On their ‘Crash’ EP from 2014, Mancunian alternative rock trio Hora Douse convey a sound that’s as familiar as it is ambitious; strands of math-rock collide with a more classic nineties sensibility, leaving behind three tracks that cover a huge array of influences and moods within what feels like a tiny fragment of time. These guys aren’t out to make noise for noise’s sake – even though there’s a time and a place for that. The three songs are angry, but not always confrontational, within their music – for those willing to invest the time – there’s a real sense of heart.
Hora Douse aren’t content with breaking their listeners in gently, however. The title track doesn’t even give us the courtesy of an intro – from the second the music starts, the lead voice is out there front and centre spitting words over an angular riff. Upon first listen, the relentless bashing of the snare drum creating a hard and simple backbone is comes across as particularly aggressive, but that’s not to say the track is simply constructed. Around this, there’s a heavy chug in the guitar part – very much of of a post-punk/indie persuasion, while a couple of time signature changes offset the otherwise solid alt-rock elements. There are brief glimpses of lead bass complexity, a teasing with a muted riff during a bridge and despite this all round busy-ness, the band have still managed to include a fairly memorable and surprisingly melodic hook. In just two and a quarter minutes, it manages to achieve a frightening amount. Frenetic is clearly still the watchword as they band shift gears into ‘Bored’. Clocking in at under two minutes, it shows the band in an even more interesting way. Tackling something that’s very much a cross between angular post-punk riffery and noise rock attitude, the tune drives forward at a relentless pace – with hints of the fastest Therapy? tunes (‘Bloody Blue’ springs instantly to mind), but the pace is often offset by a few offbeat math-rock time-signatures. With the quirky tune complimented by a vocal that’s angry yet always holding back, there’s a feeling that this is the musical equivalent of entrapment and frustration – a ticking time bomb set to explode at any time. The band are incredibly tight with no sloppiness within their world of alternative chops, it’s hard to imagine they could ever be any more intense than this.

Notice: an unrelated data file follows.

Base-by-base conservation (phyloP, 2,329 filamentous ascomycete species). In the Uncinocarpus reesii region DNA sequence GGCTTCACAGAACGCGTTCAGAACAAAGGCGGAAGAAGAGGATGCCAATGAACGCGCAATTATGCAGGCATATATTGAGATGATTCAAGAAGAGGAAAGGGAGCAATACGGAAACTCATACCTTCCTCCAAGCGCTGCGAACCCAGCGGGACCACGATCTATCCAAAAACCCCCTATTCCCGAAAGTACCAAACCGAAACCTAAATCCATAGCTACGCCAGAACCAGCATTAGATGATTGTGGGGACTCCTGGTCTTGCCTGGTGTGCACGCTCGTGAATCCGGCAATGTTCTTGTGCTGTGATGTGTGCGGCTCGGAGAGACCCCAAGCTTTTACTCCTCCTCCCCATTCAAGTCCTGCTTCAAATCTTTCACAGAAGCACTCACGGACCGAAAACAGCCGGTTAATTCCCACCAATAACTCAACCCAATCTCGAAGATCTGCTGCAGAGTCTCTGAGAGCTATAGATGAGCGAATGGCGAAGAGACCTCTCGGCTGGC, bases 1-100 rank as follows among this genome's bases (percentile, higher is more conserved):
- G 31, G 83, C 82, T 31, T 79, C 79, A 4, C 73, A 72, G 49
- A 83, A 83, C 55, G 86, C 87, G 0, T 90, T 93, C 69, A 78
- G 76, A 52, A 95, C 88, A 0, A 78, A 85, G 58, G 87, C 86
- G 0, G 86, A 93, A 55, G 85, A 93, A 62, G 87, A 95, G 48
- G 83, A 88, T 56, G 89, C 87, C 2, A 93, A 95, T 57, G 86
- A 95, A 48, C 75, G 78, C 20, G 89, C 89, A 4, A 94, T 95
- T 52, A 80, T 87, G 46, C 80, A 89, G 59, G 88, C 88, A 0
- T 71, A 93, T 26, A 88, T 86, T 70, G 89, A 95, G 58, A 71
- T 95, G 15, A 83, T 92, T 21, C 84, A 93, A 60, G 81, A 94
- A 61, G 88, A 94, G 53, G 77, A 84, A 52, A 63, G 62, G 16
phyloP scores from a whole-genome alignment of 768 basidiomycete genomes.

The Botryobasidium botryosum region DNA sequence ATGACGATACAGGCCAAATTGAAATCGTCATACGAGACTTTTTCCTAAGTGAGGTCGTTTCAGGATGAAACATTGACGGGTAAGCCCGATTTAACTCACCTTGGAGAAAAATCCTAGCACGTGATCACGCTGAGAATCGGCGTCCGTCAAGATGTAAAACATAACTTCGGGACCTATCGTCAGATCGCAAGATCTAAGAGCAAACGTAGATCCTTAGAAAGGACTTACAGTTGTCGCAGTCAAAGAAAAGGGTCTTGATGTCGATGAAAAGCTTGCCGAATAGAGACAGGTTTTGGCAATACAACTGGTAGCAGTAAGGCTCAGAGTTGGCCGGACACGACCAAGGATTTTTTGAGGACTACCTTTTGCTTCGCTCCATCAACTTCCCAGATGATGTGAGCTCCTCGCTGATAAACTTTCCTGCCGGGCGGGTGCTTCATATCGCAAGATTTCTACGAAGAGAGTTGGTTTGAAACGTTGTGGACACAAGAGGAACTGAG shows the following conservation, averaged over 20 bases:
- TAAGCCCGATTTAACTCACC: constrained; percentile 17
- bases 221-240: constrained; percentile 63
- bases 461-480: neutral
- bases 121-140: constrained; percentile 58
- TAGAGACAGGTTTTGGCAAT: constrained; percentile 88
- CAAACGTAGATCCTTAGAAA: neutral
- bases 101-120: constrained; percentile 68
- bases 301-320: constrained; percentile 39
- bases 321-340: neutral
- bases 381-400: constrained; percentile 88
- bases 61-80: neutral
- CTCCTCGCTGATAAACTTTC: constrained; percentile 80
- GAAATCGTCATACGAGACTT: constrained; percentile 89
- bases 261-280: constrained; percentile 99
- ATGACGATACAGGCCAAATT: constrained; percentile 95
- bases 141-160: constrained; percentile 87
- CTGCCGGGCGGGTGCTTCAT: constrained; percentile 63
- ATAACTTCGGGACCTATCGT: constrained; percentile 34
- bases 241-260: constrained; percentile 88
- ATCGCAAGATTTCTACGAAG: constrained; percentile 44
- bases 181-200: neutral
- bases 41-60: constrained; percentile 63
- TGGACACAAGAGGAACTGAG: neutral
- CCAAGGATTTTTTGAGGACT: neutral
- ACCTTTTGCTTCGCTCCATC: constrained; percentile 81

Almost as if they’re finding a way to exorcise some inner demons, ‘Speak’ is incredibly mellow by comparison. Soaring guitar lines weave in and out of jangly riffs, while the vocal has a definite ache, teasing with an almost emo sensibility that seems a world apart from the near-dangerous approach throughout the prior number. It shows that Hora Douse have grand ideas beyond angry statements; this is the work of a band set to win over the hearts and minds of those whom encounter them. The sheer melodic qualities of ‘Speak’ are such that once it’s over, there’s a feeling of being let down – not only in that you may find yourselves feeling you want to hear more from this band almost instantly, but the effect is surprisingly moving, as if you’ve somehow been affected by the singer’s mood as he delivers each line.
Whether you like it angry or downbeat, in an alternative rock sense, there’s something engaging here. Set aside eight minutes and wait for Hora Douse to really win you over. Eight minutes are all they need…
[Although recorded in 2013 and released as a download in 2014, ‘Crash’ was reissued on cassette by Withdraw Records in 2015]